Belarus will send dropped reactor vessel back to Russia if it is damaged – Lukashenka

Belarus will get rid of the reactor vessel that was dropped during the construction of the Belarusian nuclear power plant in Astravets if the vessel has suffered even the slightest bit of damage, president Alyaksandr Lukashenka during his working trip to Vitsebsk region on Thursday.

“Some reporters have gone too far. Even Russians. Russian mass media have been the worst ones in covering this accident. ‘A reactor was dropped at the construction site of the nuclear power plant in Belarus’. Wake up: there is no reactor over there yet. It was a metal shell, a barrel if you want, with walls as thick as 20cm. The reactor will go inside it,” state-run news agency BelTA quotes Lukashenka as saying.

According to him, the reactor vessel was lifted, the straps failed and one side of this barrel touched the ground.

“Even if the reactor vessel has suffered the slightest bit of damage, we should get rid of it. And Russians say that if we reject this one, they will bring another. And that’s the end of the story,” Lukashenka stressed.

As reported earlier, during installation the enclosure of the future reactor fell from the height of 2 – 4 meters at the construction site of the Belarusian nuclear power plant in Astravets (Hrodna region).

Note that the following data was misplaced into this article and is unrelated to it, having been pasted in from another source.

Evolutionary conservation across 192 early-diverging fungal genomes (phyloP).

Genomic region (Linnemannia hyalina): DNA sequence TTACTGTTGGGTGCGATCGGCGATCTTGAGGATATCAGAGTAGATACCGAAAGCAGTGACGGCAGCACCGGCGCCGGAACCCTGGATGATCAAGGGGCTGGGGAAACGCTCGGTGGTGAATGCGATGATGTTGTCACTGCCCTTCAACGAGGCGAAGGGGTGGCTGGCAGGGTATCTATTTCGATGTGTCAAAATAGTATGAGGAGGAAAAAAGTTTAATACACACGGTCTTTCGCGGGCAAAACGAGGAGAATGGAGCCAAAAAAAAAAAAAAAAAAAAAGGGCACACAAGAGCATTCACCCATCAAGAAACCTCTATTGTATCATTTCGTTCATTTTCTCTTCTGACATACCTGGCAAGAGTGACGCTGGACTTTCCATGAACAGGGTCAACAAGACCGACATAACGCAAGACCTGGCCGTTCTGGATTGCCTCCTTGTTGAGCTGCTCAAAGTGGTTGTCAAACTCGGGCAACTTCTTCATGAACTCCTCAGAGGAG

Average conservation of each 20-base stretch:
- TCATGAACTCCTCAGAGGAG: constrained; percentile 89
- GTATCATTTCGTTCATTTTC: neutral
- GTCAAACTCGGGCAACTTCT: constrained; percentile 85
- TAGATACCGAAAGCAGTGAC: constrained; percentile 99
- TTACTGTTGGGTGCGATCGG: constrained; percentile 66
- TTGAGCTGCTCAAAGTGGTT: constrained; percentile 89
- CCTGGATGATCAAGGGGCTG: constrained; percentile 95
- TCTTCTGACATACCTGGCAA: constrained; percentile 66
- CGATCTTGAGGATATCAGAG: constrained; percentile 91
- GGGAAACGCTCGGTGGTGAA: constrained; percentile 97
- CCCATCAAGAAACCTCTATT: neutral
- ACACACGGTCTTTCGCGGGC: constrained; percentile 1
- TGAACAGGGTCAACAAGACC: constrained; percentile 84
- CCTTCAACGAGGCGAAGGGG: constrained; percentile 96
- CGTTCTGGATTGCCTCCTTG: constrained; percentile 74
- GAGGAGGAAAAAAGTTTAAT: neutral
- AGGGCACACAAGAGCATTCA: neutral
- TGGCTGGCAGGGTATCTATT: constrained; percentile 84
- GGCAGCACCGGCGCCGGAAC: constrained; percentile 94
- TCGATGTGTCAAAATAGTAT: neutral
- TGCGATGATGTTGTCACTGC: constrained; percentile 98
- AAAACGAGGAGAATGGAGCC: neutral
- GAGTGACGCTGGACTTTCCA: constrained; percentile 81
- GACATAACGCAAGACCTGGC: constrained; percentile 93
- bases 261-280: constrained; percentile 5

At first, the Belarusian Energy Ministry declined any comment on the situation. The press office group of the company Atomstroyexport, a subsidiary of the Russian state corporation Rosatom and the general contractor at the Belarusian NPP construction, said the information about the reactor’s fall was untrue.

Later, however, the Belarusian side confirmed that the ‘emergency situation had occurred in the storage area of the reactor body during its movement in the horizontal plane’ but failed to go into specifics.

Lithuania’s government handed a note to the Belarusian Embassy over the incident. Vilnius also asked Brussels for involvement of the European Union in the matter. Lithuania is the main critic of the idea of the Belarusian nuclear power plant, which is only 20 km from the border and 50 km from Vilnius. Minsk rejects Lthuania’s claims, arguing that nuclear power plants will have high safety standards., following BelTA